Title During Conscious Sedation the Risk of Adverse Events Is Likely Increased in Obese Children Compared to Those of Healthy Weight
Clinical Question Are obese children undergoing conscious sedation at increased risk for adverse events compared to children who are at healthy weight?
Clinical Bottom Line For children with childhood obesity, conscious sedation may lead to more adverse events including oxyhemoglobin desaturation, nausea and true apnea. However, additional evidence is needed to know if there is any clinical and statistical difference between obese children and healthy weight children during conscious sedation. This is supported by both a cross-sectional retrospective study and a review of literature on the relationship between childhood obesity and conscious sedation.
Best Evidence  
PubMed ID Author / Year Patient Group Study type
(level of evidence)
23211915Kang/2012512 patients met inclusion criteriaCross-sectional, retrospective chart review
Key results510 patients met the inclusion criteria. BMI data was examined for 103 patients in which height data was available. Males experienced more adverse events than females. Out of the 510 patients, 14% experienced 1 or more adverse events and the remaining 86% experienced no adverse event. The patients who experienced adverse events had higher mean weight and higher BMI, although not a statistically significant difference was observed. Adverse events include oxyhemoglobin desaturation, nausea/vomiting, and true apnea.
17249428Baker/2006N/ALiterature Review
Key resultsThe purpose of this literature review is to explain the effect childhood obesity has on sedation of patients in pediatric dentistry and offer recommendations on how to manage these patients. The greatest challenge with obese children is respiratory complications. Other complications involve the cardiovascular and gastrointestinal system. Recommendations include: a through physical exam, reducing maximum dosages, avoiding opioids, monitoring patient throughout procedure, and proper positioning of the patient.
Evidence Search MeSH Terms: dental conscious sedation; pediatric obesity
Comments on
The Evidence
Validity: Both articles have limitations and strengths. As a retrospective study, the researchers in the Kang article had to exclude some data because it was incomplete (a limitation). The literature review gives a general summary of existing research but fails to outline methods and clinical data. The strength of both papers is that they are among the few articles to focus on examining adverse events in with sedation pediatric dental patients based on weight. Perspective: There is very little research on childhood obesity and conscious sedation. No results were retrieved of the highest evidence level, a systematic review. This shows that more research should be done on this topic to help make guidelines for treating obese/overweight patients clearer and more definitive.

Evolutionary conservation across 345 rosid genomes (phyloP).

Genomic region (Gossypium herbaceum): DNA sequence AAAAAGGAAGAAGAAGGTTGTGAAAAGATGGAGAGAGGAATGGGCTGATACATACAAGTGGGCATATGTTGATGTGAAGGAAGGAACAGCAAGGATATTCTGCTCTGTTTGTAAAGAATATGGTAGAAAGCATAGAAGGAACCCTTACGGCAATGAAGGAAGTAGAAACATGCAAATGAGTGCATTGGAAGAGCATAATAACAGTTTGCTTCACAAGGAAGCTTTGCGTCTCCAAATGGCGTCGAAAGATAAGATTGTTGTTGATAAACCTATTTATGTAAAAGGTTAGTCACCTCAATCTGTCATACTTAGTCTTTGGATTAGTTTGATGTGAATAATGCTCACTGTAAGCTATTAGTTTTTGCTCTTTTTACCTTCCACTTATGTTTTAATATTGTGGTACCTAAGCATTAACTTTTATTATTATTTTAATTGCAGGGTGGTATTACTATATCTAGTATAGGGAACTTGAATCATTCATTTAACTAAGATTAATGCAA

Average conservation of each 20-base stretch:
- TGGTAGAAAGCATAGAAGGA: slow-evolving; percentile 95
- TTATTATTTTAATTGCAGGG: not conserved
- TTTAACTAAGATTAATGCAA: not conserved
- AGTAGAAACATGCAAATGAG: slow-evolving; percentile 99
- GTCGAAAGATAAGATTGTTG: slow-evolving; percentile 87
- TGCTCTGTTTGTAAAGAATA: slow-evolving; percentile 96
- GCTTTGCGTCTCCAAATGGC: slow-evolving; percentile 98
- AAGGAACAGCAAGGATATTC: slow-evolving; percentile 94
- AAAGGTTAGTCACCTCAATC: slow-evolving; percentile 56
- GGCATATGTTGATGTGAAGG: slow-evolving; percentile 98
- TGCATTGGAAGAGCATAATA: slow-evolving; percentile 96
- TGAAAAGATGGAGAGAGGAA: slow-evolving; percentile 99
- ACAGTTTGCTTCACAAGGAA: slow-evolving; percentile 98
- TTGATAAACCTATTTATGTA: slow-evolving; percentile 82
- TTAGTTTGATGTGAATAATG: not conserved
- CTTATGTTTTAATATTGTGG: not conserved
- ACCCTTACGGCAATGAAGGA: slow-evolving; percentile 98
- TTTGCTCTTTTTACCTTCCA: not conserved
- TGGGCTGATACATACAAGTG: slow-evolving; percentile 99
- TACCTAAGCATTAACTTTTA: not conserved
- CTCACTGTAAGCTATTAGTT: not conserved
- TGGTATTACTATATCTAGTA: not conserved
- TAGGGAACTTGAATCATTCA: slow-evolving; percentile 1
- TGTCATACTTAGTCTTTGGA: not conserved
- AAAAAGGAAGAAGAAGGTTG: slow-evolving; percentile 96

Applicability This topic is more applicable to pediatric dentists and general dentists who treat children using conscious sedation. The evidence suggests that modifications and accommodations should be made for pediatric dental patients who are obese or overweight because those patients are possibly more likely to have adverse events during conscious sedation. It is important for dentists to be aware of the complications that exist in treating these patients and understand what adverse events occur in order to prevent or manage such situations accordingly.
Specialty (General Dentistry) (Pediatric Dentistry)
Keywords Childhood obesity, sedation, adverse event
ID# 3394
Date of submission 10/31/2019
E-mail asare@livemail.uthscsa.edu
Author Abrefi Asare, DDS, MS
Co-author(s) Miriam Muniz, DDS
Co-author(s) e-mail munizlopez@livemail.uthscsa.edu
Faculty mentor Elva Jordan, DDS
Faculty mentor e-mail JORDANEV@uthscsa.edu
Basic Science Rationale
(Mechanisms that may account for and/or explain the clinical question, i.e. is the answer to the clinical question consistent with basic biological, physical and/or behavioral science principles, laws and research?)
None available
Comments and Evidence-Based Updates on the CAT
None available